The primary heavy metals that were a part of the research were manganese, copper, lead, and mercury.  Mercury and lead are toxic on their own and at small concentrations.  Still, manganese and copper are toxic primarily at higher concentrations, and exposure to all four can be relatively easily traced back to paint, soil, plumbing, and various other sources.

Learning disabilities are most common with heavy metal disruption, as are mood and emotional regulation problems.

The endocrine disruptors looked at were phthalates, bisphenols, and polybrominated diphenyl ethers.  These toxic chemicals affect anything from testosterone, progesterone, estrogen and a variety of other hormones.  They are often implicated in a broad spectrum of mental health disorders, particularly depression, anxiety, and mood disorders.

As for pesticides, glyphosate was the most commonly used and had the highest exposure rate.  Glyphosate is also an endocrine disruptor but causes a host of problems up to and including cancer on its own.

The research looked at children with autism, anxiety, learning disabilities, depression, emotional regulation problems, ADHD, oppositional defiant disorder, and other behavior regulation problems and their exposure to one of the contaminants listed.  Again, the findings were significant, pointing strongly to a positive correlation between exposure to one of these contaminants and mental health problems.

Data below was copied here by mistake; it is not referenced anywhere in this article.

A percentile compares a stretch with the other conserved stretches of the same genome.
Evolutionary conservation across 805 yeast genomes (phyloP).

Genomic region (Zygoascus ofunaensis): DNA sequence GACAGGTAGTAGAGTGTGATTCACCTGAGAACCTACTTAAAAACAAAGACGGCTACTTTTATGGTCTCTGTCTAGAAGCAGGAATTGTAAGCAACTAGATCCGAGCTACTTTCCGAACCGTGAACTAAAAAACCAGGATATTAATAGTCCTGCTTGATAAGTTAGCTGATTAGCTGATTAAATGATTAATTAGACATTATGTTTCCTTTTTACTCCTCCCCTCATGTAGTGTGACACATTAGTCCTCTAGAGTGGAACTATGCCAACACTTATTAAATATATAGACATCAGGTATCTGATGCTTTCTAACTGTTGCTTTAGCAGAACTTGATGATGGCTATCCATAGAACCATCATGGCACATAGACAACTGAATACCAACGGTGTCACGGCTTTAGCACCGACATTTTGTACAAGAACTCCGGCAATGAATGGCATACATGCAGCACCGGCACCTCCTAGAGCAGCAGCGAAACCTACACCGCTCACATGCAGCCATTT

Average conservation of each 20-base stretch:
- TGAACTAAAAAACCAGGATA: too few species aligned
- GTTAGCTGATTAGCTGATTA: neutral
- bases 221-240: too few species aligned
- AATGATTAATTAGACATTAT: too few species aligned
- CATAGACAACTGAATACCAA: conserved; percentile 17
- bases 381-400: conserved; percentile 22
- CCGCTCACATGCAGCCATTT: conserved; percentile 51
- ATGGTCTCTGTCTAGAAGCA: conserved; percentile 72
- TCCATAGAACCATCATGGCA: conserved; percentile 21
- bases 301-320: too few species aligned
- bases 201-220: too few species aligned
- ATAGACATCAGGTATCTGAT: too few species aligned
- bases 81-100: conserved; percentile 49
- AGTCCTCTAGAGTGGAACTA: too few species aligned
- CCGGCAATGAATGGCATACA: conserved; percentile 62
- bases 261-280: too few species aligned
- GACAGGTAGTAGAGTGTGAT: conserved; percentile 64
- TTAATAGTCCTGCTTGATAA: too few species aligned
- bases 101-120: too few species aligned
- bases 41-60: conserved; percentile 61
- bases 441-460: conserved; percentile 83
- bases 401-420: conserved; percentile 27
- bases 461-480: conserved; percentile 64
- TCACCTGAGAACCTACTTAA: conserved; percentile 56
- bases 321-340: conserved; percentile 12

Simple ways to reduce your exposure to harmful chemicals in your environment

If you live in a house built before 1975, there is an almost certain chance of lead somewhere in your home’s paint.  If your home’s exterior was painted with lead, then it is 100% in your soil as well.  Additionally, if your home is over 100 years old, you likely have a lead inflow pipe, and when you drink water, you are probably ingesting some lead.

Heavy metals exist primarily in soil and are usually a byproduct of industrial work and production.  If you live in a major inner city, chances are good that the apartment that you live in was converted from an old factory.  This increases your risk of exposure to lead or any other heavy metal dramatically.

You can get tests for your water, soil, and painted surfaces to determine if lead is present.  From there, many state governments and municipalities have lead abatement programs that you or your landlord can get involved with to begin the process of getting rid of the metal.

Endocrine disruptors are commonly found in low-quality plastic.  So if you have water bottles or plastic cups that you use regularly that do not explicitly say they are phthalate-free, get rid of them.  Opt for wooden or stone plates and cups.  Use natural shampoos, soaps, and other hygiene and beauty products whenever possible.

As far as pesticides go, try to buy organic produce whenever possible.  If you have a farmer’s market or consumer supported agriculture (CSA) sharing program, get involved because most small farms and community gardens do not use pesticides.  Never grow a food garden or maintain your landscape with Roundup; if your landlord does, please request that they do not.

Navigating the multitude of toxic chemicals surrounding us daily can be challenging, especially when convenience often trumps health considerations.  However, just because others may not seem bothered or aware of these environmental toxins doesn’t mean you should be complacent.

Stay mindful of your surroundings, the places you frequent, the environment at home, and the food choices for yourself and your children.  By doing so, you could potentially spare them from a lifetime of mental health issues stemming from pervasive exposure to these harmful chemicals.